“We had to have all these executive sessions, sometimes twice a month,” says Kittle. “I’m like, this is silly. We should be more transparent. It’s a public office. I don’t know that we should be keeping secrets unless it’s litigation with somebody or a staff member and salary. I didn’t see a need for it, so I just boycotted every time they had an executive session.”

Kittle decided not to seek reelection and thus ended his tenure on the Basalt Town Council in May 2018. During 2017 — the period when Kittle was most critical about the number of executive sessions — Basalt Town Council held 13 executive sessions out of 24 noticed town council meetings. Many of the meetings involved town personnel issues, including the interviewing, hiring and negotiating the contract of a new town manager, Ryan Mahoney.

The number of executive sessions, and the reasons given for making those portions of meetings private, vary from town to town in the Roaring Fork Valley.

From the beginning of 2017 to April 2019, Basalt Town Council had 21 meetings that included an executive session, with only eight between Jan. 1, 2018, and the present.

By comparison, during that time frame, the Aspen Town Council held 20 executive sessions; Snowmass Town Council held 14 executive sessions; and Carbondale’s Board of Trustees held seven.

In examining the notices for executive sessions in Basalt in 2017, they do make reference to the specific Colorado state statute, and all of the sessions we viewed followed up with specific reasons for the executive sessions. Many of them had to do with personnel matters, including the hiring of Mahoney, who took up his duties in June 2017, or the annual review of ex-Basalt Town Attorney Tom Smith; litigation involving past Town Manager Mike Scanlon; legal discussions over land acquisitions and legal discussions over lawsuits.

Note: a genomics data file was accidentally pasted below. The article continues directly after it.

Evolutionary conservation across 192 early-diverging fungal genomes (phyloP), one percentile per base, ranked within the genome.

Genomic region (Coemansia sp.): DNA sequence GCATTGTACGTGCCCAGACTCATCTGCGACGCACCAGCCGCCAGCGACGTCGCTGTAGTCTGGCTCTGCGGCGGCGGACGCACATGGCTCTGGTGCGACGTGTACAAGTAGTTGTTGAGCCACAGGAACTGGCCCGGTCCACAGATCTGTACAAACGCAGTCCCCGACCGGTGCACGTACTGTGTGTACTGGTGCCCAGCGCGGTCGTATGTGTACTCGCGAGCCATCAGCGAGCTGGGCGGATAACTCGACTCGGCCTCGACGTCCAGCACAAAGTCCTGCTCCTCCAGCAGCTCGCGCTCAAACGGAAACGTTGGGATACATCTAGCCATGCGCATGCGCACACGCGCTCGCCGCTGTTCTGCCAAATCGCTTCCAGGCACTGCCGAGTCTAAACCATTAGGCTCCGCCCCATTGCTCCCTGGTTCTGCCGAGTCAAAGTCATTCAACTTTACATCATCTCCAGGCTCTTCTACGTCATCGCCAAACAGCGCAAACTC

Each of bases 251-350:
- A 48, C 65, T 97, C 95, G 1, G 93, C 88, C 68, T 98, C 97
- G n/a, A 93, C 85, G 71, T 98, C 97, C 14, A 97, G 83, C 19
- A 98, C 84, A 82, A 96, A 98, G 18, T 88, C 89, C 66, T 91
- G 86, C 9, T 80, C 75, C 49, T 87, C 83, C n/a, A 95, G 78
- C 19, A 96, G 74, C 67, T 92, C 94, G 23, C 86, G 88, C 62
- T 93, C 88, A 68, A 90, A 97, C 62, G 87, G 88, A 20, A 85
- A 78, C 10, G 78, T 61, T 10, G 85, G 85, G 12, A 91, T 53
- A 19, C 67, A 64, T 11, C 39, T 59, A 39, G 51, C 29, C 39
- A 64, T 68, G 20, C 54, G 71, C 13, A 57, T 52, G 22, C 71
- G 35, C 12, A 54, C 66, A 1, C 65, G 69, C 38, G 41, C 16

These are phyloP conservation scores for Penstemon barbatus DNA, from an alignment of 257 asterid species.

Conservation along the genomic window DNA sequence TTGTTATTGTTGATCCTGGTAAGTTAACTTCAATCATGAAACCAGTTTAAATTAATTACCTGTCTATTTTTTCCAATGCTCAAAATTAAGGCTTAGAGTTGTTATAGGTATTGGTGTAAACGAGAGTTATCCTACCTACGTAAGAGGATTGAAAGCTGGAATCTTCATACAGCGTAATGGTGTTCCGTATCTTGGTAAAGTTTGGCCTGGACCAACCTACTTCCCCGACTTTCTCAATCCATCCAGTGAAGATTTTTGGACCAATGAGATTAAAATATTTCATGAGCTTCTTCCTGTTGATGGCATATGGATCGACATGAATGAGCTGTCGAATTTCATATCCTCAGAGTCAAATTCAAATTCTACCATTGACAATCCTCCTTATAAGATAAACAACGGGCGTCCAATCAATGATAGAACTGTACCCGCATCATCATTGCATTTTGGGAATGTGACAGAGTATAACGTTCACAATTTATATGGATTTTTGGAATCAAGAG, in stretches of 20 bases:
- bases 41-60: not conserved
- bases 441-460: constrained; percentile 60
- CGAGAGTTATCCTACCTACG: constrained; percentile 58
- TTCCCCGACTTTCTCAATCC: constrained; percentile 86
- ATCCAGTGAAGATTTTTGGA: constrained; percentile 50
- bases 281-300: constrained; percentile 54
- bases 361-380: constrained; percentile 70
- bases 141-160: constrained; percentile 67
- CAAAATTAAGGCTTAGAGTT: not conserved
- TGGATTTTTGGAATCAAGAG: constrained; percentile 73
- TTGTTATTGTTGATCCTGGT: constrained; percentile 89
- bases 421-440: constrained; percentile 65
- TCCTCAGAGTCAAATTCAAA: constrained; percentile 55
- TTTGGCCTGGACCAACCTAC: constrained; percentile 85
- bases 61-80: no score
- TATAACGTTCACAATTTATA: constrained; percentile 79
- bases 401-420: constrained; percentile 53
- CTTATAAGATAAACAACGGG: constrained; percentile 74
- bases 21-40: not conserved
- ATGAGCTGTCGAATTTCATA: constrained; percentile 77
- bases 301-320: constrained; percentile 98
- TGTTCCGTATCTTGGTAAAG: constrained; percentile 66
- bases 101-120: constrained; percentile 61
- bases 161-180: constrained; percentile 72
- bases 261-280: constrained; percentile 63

By comparison, the city of Aspen’s noticing of executive sessions offers a mixed amount of information. Sometimes they give a specific reason for the session; sometimes they give the specific statute under which they are meeting and no additional information.

Snowmass Village also offers very little specific information beyond citing the state statute. Very few of the notices offered in Snowmass Village from 2017 to the present include specific reasons for the executive sessions.

On the other hand, the town of Carbondale not only had the fewest number of executive sessions, but also included information that made their notices of executive sessions easy to determine the subject matter being discussed. 

“Executive sessions have been used to discuss personnel issues, discussion of the sale of town-owned assets and to discuss TABOR-related issues,” Mahoney confirms. “I have not observed any issues with regard to the use of executive sessions since beginning work with the town.”

According to Mahoney: “Executive sessions are a tool to be used by councils when it is legally appropriate to discuss a topic out of the public realm. This may include issues around personnel that allow an employee’s private information to remain private.  Another example is during a negotiation when it would undermine the negotiation process to make the council’s direction public.

“As a general matter, the town has reviewed communication practices by council members and actively arranged for ongoing education on these issues,” Mahoney continues, when asked about the lawsuit against the town for violating open meeting laws. “We will continue to do so by reviewing with our town attorney the town’s policies and procedures regarding communications to ensure compliance with the state’s Sunshine Laws."

According to Guy, his group of anonymous concerned citizens has until May to file an appeal of the January decision.